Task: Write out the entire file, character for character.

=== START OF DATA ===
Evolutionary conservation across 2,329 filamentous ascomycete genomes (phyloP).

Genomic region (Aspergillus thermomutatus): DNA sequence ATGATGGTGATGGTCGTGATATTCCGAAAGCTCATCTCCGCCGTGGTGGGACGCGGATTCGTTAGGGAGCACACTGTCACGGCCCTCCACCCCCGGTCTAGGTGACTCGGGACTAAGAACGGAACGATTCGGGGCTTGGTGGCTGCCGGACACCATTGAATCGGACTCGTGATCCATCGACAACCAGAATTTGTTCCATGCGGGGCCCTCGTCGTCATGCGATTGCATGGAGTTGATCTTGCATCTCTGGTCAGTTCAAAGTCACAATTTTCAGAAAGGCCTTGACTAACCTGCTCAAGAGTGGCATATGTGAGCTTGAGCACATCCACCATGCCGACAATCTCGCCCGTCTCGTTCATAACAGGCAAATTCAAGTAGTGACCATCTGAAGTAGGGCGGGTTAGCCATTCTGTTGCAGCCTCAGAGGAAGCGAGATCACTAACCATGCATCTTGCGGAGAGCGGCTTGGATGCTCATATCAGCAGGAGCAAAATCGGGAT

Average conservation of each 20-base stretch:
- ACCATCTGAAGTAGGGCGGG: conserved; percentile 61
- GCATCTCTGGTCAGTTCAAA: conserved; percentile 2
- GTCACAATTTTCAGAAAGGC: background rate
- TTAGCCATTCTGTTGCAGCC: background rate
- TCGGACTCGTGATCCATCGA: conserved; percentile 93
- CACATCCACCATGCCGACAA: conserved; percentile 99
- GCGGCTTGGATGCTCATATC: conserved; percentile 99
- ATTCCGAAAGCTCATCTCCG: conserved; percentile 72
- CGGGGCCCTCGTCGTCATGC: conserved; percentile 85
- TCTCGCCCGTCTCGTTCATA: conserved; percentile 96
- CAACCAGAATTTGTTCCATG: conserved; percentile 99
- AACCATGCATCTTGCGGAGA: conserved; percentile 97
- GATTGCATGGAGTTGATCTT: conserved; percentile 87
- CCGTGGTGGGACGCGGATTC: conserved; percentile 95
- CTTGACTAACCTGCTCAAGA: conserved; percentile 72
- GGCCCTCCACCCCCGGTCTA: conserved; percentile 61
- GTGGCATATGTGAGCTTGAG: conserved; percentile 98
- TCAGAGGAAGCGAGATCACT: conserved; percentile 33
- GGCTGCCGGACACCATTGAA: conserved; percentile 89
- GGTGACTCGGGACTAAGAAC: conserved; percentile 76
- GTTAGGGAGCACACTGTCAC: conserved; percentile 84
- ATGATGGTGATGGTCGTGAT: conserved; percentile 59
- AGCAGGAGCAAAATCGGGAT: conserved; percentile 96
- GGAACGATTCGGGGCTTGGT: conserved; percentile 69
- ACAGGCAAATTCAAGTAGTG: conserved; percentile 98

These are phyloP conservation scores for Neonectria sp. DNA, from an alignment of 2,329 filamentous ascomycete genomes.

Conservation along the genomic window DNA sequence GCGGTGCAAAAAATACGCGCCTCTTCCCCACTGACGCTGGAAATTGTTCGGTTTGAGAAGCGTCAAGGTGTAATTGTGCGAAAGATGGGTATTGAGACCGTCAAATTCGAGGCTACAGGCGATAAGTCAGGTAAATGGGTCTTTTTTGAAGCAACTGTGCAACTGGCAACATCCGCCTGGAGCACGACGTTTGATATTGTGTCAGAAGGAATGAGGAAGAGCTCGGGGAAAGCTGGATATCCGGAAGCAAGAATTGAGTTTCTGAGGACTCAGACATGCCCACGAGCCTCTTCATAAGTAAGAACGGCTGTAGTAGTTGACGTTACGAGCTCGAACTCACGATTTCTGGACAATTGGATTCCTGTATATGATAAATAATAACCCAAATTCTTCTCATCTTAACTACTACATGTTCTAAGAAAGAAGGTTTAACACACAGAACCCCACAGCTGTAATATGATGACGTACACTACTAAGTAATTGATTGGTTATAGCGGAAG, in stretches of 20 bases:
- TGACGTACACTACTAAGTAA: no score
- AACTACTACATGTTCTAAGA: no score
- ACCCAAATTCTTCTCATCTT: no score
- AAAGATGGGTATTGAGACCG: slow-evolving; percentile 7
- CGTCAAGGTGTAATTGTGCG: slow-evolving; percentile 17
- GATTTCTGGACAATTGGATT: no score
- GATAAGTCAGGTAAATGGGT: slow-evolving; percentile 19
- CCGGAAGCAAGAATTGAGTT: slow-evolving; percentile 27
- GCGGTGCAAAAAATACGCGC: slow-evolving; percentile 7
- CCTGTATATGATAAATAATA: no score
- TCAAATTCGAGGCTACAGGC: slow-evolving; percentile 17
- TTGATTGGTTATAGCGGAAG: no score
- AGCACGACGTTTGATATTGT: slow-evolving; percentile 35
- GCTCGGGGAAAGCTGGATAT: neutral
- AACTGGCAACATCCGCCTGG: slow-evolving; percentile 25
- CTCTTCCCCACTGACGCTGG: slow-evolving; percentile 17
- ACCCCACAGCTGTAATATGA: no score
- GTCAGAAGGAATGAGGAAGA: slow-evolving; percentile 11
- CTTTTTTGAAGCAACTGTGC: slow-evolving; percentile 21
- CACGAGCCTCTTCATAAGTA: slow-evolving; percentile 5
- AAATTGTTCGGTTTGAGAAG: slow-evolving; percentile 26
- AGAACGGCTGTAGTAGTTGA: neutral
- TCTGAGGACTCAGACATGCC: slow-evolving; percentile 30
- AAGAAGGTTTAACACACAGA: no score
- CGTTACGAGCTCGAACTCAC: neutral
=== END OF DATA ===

Evolutionary conservation across 2,329 filamentous ascomycete genomes (phyloP).

Genomic region (Aspergillus thermomutatus): DNA sequence ATGATGGTGATGGTCGTGATATTCCGAAAGCTCATCTCCGCCGTGGTGGGACGCGGATTCGTTAGGGAGCACACTGTCACGGCCCTCCACCCCCGGTCTAGGTGACTCGGGACTAAGAACGGAACGATTCGGGGCTTGGTGGCTGCCGGACACCATTGAATCGGACTCGTGATCCATCGACAACCAGAATTTGTTCCATGCGGGGCCCTCGTCGTCATGCGATTGCATGGAGTTGATCTTGCATCTCTGGTCAGTTCAAAGTCACAATTTTCAGAAAGGCCTTGACTAACCTGCTCAAGAGTGGCATATGTGAGCTTGAGCACATCCACCATGCCGACAATCTCGCCCGTCTCGTTCATAACAGGCAAATTCAAGTAGTGACCATCTGAAGTAGGGCGGGTTAGCCATTCTGTTGCAGCCTCAGAGGAAGCGAGATCACTAACCATGCATCTTGCGGAGAGCGGCTTGGATGCTCATATCAGCAGGAGCAAAATCGGGAT

Average conservation of each 20-base stretch:
- ACCATCTGAAGTAGGGCGGG: conserved; percentile 61
- GCATCTCTGGTCAGTTCAAA: conserved; percentile 2
- GTCACAATTTTCAGAAAGGC: background rate
- TTAGCCATTCTGTTGCAGCC: background rate
- TCGGACTCGTGATCCATCGA: conserved; percentile 93
- CACATCCACCATGCCGACAA: conserved; percentile 99
- GCGGCTTGGATGCTCATATC: conserved; percentile 99
- ATTCCGAAAGCTCATCTCCG: conserved; percentile 72
- CGGGGCCCTCGTCGTCATGC: conserved; percentile 85
- TCTCGCCCGTCTCGTTCATA: conserved; percentile 96
- CAACCAGAATTTGTTCCATG: conserved; percentile 99
- AACCATGCATCTTGCGGAGA: conserved; percentile 97
- GATTGCATGGAGTTGATCTT: conserved; percentile 87
- CCGTGGTGGGACGCGGATTC: conserved; percentile 95
- CTTGACTAACCTGCTCAAGA: conserved; percentile 72
- GGCCCTCCACCCCCGGTCTA: conserved; percentile 61
- GTGGCATATGTGAGCTTGAG: conserved; percentile 98
- TCAGAGGAAGCGAGATCACT: conserved; percentile 33
- GGCTGCCGGACACCATTGAA: conserved; percentile 89
- GGTGACTCGGGACTAAGAAC: conserved; percentile 76
- GTTAGGGAGCACACTGTCAC: conserved; percentile 84
- ATGATGGTGATGGTCGTGAT: conserved; percentile 59
- AGCAGGAGCAAAATCGGGAT: conserved; percentile 96
- GGAACGATTCGGGGCTTGGT: conserved; percentile 69
- ACAGGCAAATTCAAGTAGTG: conserved; percentile 98

These are phyloP conservation scores for Neonectria sp. DNA, from an alignment of 2,329 filamentous ascomycete genomes.

Conservation along the genomic window DNA sequence GCGGTGCAAAAAATACGCGCCTCTTCCCCACTGACGCTGGAAATTGTTCGGTTTGAGAAGCGTCAAGGTGTAATTGTGCGAAAGATGGGTATTGAGACCGTCAAATTCGAGGCTACAGGCGATAAGTCAGGTAAATGGGTCTTTTTTGAAGCAACTGTGCAACTGGCAACATCCGCCTGGAGCACGACGTTTGATATTGTGTCAGAAGGAATGAGGAAGAGCTCGGGGAAAGCTGGATATCCGGAAGCAAGAATTGAGTTTCTGAGGACTCAGACATGCCCACGAGCCTCTTCATAAGTAAGAACGGCTGTAGTAGTTGACGTTACGAGCTCGAACTCACGATTTCTGGACAATTGGATTCCTGTATATGATAAATAATAACCCAAATTCTTCTCATCTTAACTACTACATGTTCTAAGAAAGAAGGTTTAACACACAGAACCCCACAGCTGTAATATGATGACGTACACTACTAAGTAATTGATTGGTTATAGCGGAAG, in stretches of 20 bases:
- TGACGTACACTACTAAGTAA: no score
- AACTACTACATGTTCTAAGA: no score
- ACCCAAATTCTTCTCATCTT: no score
- AAAGATGGGTATTGAGACCG: slow-evolving; percentile 7
- CGTCAAGGTGTAATTGTGCG: slow-evolving; percentile 17
- GATTTCTGGACAATTGGATT: no score
- GATAAGTCAGGTAAATGGGT: slow-evolving; percentile 19
- CCGGAAGCAAGAATTGAGTT: slow-evolving; percentile 27
- GCGGTGCAAAAAATACGCGC: slow-evolving; percentile 7
- CCTGTATATGATAAATAATA: no score
- TCAAATTCGAGGCTACAGGC: slow-evolving; percentile 17
- TTGATTGGTTATAGCGGAAG: no score
- AGCACGACGTTTGATATTGT: slow-evolving; percentile 35
- GCTCGGGGAAAGCTGGATAT: neutral
- AACTGGCAACATCCGCCTGG: slow-evolving; percentile 25
- CTCTTCCCCACTGACGCTGG: slow-evolving; percentile 17
- ACCCCACAGCTGTAATATGA: no score
- GTCAGAAGGAATGAGGAAGA: slow-evolving; percentile 11
- CTTTTTTGAAGCAACTGTGC: slow-evolving; percentile 21
- CACGAGCCTCTTCATAAGTA: slow-evolving; percentile 5
- AAATTGTTCGGTTTGAGAAG: slow-evolving; percentile 26
- AGAACGGCTGTAGTAGTTGA: neutral
- TCTGAGGACTCAGACATGCC: slow-evolving; percentile 30
- AAGAAGGTTTAACACACAGA: no score
- CGTTACGAGCTCGAACTCAC: neutral